My initial plan was to abstain from getting all Bukowski-meets-Thompson in my review of a suburban play for youngsters, but Sara mentioned that I pre-gamed, so an explanation is in order. Crack reporters that we are, the two of us traveled to Beverly on the Monday following this past week's three-day snowstorm. While she was stuck on I-93, I was stranded at the Press Box bar, where I spent about six Budweisers waiting for a taxi. Naturally, I have no complaints about it; not to act high-school cool and all, but my buzz definitely added to the excitement. No one should have to sit through this production sober.

Well, I did, and, though a few times I had to restrain myself from sucking on the patch of Faraone's sweater where he'd spilled beer all over himself, I, too, was entranced. In high school, I was never a Troy or a Gabriella or a Sharpay — those kids were the golden children of Middlesex County, and I was a dumpy choir nerd. Since HSM2 doesn't feature any characters who love flannel dresses and are into madrigals, I really didn't have anyone to identify with, so, instead, I allowed myself to be whisked away into the enchanting bubble of Disney teenage idealism, where outfits are sassy, basketball scholarships are aplenty, and the only conflicts arise over who's singing what at the country-club talent show.

Maybe I didn't get to sing out loud in high school, but, thanks to newfound, corporate-churned inspiration, I'm singing out loud right now. In my heart, that is.

Faraone, you are the music in me.

Sara is so cheery that it almost pains me to swing a wrecking ball through this quasi-review. But after watching her teeter on the cynical side, I don't feel all that badly. Prior to my recent introduction to the HSM racket, I blamed the '90s teen drama My So-Called Life for making teenage girls behave like assholes. But times change, so I'm enrolling in the school that attributes all that is wrong in the United States (and everywhere else this virus spreads) to the cornball morality endorsed by HSM. Other than the part where Troy takes $50 under the table for caddying, this script has no didactic value. Sorry to break it to any kids reading this — especially those still recovering from the recent discovery that Santa isn't real — but the lower and upper crusts rarely bake together. Instead, hot rich (and poor) chicks marry rich dudes who get wealthier by exploiting the same chumps who served them gimlets at their country clubs as teenagers. And even if the cute welfare kid gets the scholarship and the trust-fund girl, she's guaranteed to drive him nuts and hold his birth status over homeboy's dome until he either dies or busts in on wifey smothering the groundskeeper with her implants. Set a beat to that and you'll have something for the whole family — or at least for the half-wasted misanthrope who takes his job reviewing local youth theater way too seriously.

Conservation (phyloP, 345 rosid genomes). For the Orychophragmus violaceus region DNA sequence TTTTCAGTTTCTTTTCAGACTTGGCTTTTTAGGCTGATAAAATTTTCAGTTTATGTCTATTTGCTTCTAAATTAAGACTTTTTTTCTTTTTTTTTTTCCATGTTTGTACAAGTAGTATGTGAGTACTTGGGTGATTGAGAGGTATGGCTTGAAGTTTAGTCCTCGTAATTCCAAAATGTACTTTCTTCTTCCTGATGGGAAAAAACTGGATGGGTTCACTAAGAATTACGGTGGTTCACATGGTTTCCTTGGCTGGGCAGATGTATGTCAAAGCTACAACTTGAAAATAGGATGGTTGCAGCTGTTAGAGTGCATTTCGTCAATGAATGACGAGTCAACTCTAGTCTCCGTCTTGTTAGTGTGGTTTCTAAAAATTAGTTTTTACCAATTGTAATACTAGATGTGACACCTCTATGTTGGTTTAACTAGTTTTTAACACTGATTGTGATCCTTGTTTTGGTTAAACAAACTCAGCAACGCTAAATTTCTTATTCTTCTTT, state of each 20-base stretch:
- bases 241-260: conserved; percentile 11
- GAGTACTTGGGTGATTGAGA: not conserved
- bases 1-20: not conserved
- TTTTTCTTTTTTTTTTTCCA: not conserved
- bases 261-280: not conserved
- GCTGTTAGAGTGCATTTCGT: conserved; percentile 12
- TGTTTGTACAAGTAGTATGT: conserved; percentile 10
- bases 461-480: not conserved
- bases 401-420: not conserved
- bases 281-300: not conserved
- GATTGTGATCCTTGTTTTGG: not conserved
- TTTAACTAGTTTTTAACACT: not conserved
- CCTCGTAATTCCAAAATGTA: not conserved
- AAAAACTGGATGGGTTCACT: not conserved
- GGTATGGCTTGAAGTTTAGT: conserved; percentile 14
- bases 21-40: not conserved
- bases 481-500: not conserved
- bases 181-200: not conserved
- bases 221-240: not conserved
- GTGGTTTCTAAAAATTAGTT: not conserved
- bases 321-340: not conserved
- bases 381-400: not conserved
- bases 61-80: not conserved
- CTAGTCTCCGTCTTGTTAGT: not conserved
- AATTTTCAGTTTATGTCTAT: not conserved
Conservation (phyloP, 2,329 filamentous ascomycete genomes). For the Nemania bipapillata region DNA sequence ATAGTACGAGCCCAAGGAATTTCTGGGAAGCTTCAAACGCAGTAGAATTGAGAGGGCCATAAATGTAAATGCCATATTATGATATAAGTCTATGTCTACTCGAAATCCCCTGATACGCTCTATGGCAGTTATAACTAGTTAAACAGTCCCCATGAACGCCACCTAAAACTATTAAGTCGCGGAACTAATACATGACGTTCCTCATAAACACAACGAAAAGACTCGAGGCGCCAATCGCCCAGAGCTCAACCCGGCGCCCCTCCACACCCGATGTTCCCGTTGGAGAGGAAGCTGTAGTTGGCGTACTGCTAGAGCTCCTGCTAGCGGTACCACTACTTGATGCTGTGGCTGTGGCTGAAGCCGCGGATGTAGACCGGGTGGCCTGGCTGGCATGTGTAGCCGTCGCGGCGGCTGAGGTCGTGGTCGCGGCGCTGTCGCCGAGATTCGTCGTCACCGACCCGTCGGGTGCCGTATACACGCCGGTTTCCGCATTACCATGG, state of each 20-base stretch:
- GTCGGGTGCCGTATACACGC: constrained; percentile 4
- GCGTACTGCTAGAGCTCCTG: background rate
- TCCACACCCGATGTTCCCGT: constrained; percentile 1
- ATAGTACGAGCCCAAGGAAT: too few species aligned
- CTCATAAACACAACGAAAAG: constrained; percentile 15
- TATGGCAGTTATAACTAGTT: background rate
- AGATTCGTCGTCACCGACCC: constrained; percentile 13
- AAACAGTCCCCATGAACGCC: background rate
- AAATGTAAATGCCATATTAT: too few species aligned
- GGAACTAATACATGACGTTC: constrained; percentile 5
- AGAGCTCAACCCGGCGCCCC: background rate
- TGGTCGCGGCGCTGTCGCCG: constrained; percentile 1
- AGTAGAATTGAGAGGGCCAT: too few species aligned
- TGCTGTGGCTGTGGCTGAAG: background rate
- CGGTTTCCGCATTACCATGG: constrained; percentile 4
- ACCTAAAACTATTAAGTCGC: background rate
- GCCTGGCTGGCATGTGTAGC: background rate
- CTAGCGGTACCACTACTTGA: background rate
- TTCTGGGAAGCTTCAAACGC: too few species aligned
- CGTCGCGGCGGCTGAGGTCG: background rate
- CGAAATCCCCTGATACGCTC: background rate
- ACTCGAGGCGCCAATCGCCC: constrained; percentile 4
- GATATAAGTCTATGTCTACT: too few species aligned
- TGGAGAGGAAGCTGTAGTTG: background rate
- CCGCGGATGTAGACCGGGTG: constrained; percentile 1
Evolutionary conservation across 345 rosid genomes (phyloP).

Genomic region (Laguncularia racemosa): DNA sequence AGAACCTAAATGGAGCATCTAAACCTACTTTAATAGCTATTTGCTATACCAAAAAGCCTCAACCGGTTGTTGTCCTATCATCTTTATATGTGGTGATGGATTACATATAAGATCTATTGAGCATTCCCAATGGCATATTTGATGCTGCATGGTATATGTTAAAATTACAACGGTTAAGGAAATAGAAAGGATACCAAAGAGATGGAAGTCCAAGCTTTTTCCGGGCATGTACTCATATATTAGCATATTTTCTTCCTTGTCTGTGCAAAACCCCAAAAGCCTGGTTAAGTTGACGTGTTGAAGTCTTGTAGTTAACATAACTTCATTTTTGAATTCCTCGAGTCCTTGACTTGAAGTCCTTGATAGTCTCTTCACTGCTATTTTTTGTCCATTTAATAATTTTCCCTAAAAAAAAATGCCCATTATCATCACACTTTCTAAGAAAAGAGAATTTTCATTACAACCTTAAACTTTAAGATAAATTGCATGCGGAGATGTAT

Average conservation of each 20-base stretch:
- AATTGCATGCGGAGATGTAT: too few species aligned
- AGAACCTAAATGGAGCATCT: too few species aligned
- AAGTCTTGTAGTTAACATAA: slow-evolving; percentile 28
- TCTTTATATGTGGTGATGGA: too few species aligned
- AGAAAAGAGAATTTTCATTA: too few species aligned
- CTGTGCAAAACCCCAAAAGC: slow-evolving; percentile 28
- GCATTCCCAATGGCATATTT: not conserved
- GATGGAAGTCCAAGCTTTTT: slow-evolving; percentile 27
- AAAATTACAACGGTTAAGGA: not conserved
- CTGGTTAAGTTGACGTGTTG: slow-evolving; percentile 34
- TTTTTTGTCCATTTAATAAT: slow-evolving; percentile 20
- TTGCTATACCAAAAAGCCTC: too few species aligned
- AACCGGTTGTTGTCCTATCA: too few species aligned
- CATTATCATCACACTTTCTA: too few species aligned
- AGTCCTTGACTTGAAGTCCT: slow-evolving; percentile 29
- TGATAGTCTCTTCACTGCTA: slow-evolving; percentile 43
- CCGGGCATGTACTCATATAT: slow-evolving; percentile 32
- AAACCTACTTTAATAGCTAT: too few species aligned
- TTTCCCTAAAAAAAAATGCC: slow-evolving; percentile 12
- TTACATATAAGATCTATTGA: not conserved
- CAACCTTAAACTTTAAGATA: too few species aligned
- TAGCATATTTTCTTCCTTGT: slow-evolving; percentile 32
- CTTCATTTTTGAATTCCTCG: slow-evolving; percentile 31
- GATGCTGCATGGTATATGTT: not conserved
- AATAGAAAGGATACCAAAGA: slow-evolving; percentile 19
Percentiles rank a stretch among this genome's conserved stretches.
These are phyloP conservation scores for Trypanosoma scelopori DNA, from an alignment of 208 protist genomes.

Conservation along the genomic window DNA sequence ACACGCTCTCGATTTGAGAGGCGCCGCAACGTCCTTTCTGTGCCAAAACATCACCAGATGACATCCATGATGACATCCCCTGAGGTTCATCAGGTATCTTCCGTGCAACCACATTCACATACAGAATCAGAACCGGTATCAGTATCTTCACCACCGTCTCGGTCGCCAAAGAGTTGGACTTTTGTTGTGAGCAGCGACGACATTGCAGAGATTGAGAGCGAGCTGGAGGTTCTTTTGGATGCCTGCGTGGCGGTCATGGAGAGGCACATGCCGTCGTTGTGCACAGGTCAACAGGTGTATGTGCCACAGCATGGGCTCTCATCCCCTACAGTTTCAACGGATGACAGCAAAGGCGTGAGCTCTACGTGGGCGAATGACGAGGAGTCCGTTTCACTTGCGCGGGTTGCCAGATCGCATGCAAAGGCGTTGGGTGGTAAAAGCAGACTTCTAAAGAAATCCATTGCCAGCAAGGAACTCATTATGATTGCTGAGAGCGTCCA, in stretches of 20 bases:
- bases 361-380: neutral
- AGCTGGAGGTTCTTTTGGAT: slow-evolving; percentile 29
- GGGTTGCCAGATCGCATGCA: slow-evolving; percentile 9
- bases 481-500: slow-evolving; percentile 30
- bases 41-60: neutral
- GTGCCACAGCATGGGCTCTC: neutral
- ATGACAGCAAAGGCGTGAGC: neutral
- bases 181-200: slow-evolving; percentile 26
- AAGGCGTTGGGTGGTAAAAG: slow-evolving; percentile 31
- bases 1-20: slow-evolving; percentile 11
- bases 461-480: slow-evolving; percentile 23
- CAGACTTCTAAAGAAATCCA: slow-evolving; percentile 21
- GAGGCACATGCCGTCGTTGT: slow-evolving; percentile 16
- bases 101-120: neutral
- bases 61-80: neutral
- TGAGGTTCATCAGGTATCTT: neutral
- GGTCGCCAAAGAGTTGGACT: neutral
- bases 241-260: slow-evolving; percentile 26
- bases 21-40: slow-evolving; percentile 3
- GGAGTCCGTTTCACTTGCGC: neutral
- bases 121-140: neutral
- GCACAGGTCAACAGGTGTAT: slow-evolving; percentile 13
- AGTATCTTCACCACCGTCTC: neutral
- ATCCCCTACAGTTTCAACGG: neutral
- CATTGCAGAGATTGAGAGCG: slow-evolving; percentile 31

Sara Faith Alterman and Chris Faraone make beautiful music together. They can be reached, respectfully and respectively, at and

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